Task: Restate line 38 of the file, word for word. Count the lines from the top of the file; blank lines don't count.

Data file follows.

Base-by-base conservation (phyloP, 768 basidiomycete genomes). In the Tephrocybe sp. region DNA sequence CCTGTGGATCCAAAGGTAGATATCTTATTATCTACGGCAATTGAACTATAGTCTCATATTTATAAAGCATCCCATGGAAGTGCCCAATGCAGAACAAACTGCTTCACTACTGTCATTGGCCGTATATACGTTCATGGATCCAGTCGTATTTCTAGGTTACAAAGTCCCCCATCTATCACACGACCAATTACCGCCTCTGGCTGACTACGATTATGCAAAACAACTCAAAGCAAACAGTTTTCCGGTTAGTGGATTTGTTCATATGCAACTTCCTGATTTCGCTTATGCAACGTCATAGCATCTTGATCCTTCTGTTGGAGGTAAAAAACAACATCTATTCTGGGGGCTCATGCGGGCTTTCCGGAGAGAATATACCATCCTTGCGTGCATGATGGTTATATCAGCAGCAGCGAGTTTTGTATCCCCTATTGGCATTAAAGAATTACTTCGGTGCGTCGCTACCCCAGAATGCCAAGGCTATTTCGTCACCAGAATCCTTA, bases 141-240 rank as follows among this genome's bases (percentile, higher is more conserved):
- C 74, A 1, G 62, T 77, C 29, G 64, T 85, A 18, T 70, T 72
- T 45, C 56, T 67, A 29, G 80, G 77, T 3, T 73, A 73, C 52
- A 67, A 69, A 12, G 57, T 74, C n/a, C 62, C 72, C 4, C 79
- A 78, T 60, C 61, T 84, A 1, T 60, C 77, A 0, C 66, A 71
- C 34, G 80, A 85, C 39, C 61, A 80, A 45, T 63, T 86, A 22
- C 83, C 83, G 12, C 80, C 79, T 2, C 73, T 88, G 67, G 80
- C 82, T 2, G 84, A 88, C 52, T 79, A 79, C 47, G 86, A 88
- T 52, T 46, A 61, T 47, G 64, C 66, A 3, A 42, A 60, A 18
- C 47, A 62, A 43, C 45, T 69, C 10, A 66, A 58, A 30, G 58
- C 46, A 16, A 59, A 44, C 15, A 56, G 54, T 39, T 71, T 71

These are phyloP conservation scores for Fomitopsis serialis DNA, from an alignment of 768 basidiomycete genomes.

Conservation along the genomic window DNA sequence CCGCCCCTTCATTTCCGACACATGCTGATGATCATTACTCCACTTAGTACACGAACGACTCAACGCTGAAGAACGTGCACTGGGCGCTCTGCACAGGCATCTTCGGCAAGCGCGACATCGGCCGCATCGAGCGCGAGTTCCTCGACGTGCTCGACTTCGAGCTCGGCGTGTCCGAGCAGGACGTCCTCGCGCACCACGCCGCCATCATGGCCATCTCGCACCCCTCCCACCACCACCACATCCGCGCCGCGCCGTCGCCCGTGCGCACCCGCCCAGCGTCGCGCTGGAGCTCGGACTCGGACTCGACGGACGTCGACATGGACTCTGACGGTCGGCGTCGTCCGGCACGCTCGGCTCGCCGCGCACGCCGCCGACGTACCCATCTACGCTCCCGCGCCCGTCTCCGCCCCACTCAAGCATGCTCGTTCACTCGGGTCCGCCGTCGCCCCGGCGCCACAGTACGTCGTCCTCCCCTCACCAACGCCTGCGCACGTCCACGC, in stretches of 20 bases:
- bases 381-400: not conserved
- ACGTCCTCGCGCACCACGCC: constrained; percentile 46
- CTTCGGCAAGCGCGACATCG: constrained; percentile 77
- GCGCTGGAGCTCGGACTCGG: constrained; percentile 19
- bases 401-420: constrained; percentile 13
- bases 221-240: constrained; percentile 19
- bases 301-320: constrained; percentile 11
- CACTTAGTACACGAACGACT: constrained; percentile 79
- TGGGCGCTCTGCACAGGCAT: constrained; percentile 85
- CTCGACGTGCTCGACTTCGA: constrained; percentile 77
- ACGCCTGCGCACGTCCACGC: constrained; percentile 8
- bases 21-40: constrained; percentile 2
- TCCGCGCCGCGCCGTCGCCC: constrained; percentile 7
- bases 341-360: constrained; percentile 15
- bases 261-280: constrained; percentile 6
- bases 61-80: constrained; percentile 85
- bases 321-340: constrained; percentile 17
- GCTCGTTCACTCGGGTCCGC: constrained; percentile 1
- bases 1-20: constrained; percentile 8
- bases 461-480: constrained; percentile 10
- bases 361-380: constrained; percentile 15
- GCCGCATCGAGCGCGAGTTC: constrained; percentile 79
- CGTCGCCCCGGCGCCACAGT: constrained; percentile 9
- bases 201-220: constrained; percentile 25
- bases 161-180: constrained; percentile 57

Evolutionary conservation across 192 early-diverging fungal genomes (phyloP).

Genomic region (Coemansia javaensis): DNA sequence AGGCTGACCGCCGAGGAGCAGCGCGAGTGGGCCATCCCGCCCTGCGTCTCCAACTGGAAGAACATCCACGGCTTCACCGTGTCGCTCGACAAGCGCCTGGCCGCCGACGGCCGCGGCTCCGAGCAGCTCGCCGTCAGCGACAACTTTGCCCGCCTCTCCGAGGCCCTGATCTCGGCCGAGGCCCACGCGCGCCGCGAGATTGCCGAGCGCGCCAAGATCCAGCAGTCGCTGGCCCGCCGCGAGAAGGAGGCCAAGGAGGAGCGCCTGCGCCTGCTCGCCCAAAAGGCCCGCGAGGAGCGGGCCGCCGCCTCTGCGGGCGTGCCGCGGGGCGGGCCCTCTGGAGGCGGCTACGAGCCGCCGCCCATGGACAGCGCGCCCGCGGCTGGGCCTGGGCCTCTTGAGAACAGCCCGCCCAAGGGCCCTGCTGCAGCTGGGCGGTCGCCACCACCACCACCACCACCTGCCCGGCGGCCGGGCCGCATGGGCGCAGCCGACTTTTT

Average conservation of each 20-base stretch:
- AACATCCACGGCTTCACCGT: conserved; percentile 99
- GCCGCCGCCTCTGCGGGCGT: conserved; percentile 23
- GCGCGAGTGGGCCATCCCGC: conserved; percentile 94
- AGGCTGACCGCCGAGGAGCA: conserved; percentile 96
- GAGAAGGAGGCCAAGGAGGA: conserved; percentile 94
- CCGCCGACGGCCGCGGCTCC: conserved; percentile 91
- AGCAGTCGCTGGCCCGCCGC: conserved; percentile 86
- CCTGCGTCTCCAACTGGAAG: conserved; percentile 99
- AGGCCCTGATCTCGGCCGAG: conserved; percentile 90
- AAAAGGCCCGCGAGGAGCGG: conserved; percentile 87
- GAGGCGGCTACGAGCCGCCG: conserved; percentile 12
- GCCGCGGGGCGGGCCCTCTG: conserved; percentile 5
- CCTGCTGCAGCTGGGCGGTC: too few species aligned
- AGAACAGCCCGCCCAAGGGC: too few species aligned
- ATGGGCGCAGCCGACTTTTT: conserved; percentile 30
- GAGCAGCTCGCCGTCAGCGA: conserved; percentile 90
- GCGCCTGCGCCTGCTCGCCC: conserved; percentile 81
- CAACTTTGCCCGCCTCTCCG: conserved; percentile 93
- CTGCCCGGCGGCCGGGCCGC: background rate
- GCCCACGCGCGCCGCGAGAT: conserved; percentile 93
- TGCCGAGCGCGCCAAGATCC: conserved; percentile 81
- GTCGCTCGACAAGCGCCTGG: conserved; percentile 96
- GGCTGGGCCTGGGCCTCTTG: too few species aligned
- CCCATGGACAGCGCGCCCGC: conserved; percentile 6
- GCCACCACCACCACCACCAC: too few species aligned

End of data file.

- bases 161-180: constrained; percentile 57